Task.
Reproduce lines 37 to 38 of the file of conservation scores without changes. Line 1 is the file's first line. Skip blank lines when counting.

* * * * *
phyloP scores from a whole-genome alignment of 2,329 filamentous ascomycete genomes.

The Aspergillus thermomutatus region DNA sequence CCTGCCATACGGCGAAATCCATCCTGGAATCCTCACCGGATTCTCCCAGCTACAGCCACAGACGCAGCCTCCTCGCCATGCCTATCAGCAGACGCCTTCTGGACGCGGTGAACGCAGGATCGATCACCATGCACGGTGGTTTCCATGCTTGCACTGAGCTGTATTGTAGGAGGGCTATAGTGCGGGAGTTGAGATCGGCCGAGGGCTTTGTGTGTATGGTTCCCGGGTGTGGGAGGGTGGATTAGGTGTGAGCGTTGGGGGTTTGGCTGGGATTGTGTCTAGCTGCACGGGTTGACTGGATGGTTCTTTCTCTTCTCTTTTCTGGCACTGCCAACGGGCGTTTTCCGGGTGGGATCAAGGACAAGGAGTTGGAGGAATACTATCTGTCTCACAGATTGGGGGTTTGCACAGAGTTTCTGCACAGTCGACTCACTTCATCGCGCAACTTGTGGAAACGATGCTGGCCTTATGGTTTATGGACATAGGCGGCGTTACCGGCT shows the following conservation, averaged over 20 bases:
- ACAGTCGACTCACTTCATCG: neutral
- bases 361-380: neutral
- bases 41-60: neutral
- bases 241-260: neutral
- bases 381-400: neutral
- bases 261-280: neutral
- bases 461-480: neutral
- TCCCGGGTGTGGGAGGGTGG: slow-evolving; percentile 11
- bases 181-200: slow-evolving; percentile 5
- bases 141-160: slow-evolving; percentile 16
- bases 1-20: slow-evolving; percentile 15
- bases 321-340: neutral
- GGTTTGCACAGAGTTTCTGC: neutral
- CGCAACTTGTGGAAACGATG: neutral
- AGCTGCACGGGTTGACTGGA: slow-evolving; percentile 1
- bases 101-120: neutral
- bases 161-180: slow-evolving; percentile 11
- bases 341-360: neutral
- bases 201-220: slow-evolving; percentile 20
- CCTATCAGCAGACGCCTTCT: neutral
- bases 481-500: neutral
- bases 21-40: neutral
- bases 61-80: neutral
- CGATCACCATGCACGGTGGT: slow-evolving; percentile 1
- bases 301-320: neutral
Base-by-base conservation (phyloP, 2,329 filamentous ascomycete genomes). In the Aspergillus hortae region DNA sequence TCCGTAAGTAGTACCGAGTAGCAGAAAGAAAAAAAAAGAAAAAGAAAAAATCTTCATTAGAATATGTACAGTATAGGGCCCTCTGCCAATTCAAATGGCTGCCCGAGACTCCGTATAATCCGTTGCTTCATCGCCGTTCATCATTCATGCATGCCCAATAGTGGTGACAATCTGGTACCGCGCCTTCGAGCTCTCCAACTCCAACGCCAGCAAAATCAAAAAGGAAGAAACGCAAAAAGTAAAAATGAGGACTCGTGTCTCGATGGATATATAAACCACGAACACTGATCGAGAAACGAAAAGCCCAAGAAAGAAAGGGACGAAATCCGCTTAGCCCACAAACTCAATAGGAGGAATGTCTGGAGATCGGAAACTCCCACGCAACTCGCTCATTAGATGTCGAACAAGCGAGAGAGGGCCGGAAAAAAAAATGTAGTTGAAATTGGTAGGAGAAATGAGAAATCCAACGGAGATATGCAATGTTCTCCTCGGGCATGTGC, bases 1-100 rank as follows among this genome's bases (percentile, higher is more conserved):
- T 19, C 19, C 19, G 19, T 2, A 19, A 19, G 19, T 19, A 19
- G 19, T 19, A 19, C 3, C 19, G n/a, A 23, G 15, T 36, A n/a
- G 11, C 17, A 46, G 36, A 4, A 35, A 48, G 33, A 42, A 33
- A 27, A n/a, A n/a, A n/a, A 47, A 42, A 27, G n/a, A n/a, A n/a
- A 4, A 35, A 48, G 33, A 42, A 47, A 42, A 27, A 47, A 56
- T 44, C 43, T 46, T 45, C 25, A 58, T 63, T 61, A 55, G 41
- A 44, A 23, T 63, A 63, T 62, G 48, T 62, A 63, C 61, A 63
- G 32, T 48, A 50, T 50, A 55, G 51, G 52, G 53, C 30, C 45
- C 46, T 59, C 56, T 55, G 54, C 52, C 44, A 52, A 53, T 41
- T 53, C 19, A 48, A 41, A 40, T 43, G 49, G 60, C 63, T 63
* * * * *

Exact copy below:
- C 46, T 59, C 56, T 55, G 54, C 52, C 44, A 52, A 53, T 41
- T 53, C 19, A 48, A 41, A 40, T 43, G 49, G 60, C 63, T 63